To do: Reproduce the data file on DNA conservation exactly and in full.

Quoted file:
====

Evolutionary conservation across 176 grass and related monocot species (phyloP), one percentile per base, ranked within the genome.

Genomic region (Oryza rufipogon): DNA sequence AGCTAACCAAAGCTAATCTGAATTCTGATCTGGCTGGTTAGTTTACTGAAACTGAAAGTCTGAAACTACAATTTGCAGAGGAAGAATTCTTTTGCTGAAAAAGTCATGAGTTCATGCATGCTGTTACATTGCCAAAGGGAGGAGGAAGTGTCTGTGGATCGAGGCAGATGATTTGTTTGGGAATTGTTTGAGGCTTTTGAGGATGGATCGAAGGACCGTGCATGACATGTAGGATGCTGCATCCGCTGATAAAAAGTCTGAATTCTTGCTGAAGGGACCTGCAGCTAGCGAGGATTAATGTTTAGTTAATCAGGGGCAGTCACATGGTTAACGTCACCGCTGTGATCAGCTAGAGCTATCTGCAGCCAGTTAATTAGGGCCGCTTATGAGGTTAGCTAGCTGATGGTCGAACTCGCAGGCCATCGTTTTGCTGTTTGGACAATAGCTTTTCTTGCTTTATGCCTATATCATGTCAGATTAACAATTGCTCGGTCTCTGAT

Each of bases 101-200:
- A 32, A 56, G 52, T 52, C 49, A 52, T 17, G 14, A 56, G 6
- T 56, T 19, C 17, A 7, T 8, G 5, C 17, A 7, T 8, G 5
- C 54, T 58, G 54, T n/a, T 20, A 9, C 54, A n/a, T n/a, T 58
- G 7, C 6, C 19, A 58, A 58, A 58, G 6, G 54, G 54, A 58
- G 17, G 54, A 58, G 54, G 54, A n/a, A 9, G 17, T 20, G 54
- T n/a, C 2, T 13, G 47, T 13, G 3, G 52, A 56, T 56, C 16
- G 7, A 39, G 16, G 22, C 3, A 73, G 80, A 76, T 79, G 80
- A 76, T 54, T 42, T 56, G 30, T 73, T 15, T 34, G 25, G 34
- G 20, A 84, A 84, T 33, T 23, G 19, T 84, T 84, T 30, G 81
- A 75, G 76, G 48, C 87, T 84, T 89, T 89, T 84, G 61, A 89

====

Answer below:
Evolutionary conservation across 176 grass and related monocot species (phyloP), one percentile per base, ranked within the genome.

Genomic region (Oryza rufipogon): DNA sequence AGCTAACCAAAGCTAATCTGAATTCTGATCTGGCTGGTTAGTTTACTGAAACTGAAAGTCTGAAACTACAATTTGCAGAGGAAGAATTCTTTTGCTGAAAAAGTCATGAGTTCATGCATGCTGTTACATTGCCAAAGGGAGGAGGAAGTGTCTGTGGATCGAGGCAGATGATTTGTTTGGGAATTGTTTGAGGCTTTTGAGGATGGATCGAAGGACCGTGCATGACATGTAGGATGCTGCATCCGCTGATAAAAAGTCTGAATTCTTGCTGAAGGGACCTGCAGCTAGCGAGGATTAATGTTTAGTTAATCAGGGGCAGTCACATGGTTAACGTCACCGCTGTGATCAGCTAGAGCTATCTGCAGCCAGTTAATTAGGGCCGCTTATGAGGTTAGCTAGCTGATGGTCGAACTCGCAGGCCATCGTTTTGCTGTTTGGACAATAGCTTTTCTTGCTTTATGCCTATATCATGTCAGATTAACAATTGCTCGGTCTCTGAT

Each of bases 101-200:
- A 32, A 56, G 52, T 52, C 49, A 52, T 17, G 14, A 56, G 6
- T 56, T 19, C 17, A 7, T 8, G 5, C 17, A 7, T 8, G 5
- C 54, T 58, G 54, T n/a, T 20, A 9, C 54, A n/a, T n/a, T 58
- G 7, C 6, C 19, A 58, A 58, A 58, G 6, G 54, G 54, A 58
- G 17, G 54, A 58, G 54, G 54, A n/a, A 9, G 17, T 20, G 54
- T n/a, C 2, T 13, G 47, T 13, G 3, G 52, A 56, T 56, C 16
- G 7, A 39, G 16, G 22, C 3, A 73, G 80, A 76, T 79, G 80
- A 76, T 54, T 42, T 56, G 30, T 73, T 15, T 34, G 25, G 34
- G 20, A 84, A 84, T 33, T 23, G 19, T 84, T 84, T 30, G 81
- A 75, G 76, G 48, C 87, T 84, T 89, T 89, T 84, G 61, A 89